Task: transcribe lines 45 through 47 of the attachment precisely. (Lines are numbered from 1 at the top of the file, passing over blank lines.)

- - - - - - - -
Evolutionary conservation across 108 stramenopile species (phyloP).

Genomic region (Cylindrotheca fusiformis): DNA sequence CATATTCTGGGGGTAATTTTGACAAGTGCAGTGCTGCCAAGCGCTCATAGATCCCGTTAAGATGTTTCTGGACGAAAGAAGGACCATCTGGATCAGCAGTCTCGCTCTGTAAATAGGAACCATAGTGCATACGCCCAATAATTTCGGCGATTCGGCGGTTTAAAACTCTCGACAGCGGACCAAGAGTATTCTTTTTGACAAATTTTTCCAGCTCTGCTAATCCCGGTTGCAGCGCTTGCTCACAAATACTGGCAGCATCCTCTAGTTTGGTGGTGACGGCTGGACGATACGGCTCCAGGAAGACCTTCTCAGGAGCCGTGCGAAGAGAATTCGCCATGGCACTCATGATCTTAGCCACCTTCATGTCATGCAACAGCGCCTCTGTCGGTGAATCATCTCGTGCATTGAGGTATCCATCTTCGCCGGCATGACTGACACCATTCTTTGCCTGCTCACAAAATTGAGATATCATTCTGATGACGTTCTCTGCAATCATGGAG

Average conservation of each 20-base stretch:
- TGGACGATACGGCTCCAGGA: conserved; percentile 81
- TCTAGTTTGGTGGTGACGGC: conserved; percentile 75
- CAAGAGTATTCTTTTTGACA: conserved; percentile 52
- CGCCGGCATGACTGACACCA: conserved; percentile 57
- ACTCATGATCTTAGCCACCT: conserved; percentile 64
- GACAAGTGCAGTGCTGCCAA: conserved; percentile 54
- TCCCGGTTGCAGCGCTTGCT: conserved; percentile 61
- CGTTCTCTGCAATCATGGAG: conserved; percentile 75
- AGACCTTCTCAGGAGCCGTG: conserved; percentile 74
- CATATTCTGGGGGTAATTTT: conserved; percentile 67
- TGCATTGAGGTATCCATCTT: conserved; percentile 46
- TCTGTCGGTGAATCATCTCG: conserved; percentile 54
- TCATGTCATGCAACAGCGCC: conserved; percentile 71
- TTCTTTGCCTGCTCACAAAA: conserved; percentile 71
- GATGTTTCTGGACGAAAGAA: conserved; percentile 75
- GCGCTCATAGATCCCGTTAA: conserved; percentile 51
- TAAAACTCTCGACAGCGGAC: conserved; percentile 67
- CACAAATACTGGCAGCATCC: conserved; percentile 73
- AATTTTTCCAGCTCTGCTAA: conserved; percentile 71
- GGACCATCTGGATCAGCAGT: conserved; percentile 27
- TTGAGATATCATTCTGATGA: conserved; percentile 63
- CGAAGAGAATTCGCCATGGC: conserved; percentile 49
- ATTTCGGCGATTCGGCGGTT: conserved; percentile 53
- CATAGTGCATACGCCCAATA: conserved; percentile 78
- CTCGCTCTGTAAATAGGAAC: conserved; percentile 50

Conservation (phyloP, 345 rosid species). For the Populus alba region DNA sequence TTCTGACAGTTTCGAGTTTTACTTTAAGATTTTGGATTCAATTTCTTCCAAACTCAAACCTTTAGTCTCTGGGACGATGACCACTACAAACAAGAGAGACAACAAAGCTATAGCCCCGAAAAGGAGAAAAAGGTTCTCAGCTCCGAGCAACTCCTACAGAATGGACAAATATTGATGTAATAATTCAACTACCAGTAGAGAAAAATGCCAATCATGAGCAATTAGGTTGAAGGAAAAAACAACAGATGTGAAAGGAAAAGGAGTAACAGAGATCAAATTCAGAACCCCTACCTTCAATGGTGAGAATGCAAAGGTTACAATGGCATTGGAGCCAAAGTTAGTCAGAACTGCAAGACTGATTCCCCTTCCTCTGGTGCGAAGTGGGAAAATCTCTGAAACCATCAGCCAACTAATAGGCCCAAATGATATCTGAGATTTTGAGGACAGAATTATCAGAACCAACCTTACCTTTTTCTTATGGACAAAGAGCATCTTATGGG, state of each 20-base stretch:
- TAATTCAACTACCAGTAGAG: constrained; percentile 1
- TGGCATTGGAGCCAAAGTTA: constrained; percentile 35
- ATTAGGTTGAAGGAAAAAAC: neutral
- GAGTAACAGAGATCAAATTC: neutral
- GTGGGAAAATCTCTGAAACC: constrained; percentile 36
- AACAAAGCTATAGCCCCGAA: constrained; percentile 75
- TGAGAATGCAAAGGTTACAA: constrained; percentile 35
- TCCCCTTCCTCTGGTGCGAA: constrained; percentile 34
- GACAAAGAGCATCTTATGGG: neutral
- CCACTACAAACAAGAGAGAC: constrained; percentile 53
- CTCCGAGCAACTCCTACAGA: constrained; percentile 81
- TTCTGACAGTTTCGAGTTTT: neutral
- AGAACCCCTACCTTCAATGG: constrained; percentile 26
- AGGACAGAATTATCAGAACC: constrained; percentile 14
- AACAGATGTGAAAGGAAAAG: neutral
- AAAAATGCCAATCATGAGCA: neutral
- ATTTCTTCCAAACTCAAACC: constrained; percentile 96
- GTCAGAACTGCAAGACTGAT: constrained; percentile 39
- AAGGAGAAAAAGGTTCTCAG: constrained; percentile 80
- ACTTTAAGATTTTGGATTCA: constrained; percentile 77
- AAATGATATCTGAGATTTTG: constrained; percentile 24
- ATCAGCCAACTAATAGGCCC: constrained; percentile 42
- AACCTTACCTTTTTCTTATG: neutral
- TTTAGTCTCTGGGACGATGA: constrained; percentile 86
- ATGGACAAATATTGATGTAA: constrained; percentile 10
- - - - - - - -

- AAAAATGCCAATCATGAGCA: neutral
- ATTTCTTCCAAACTCAAACC: constrained; percentile 96
- GTCAGAACTGCAAGACTGAT: constrained; percentile 39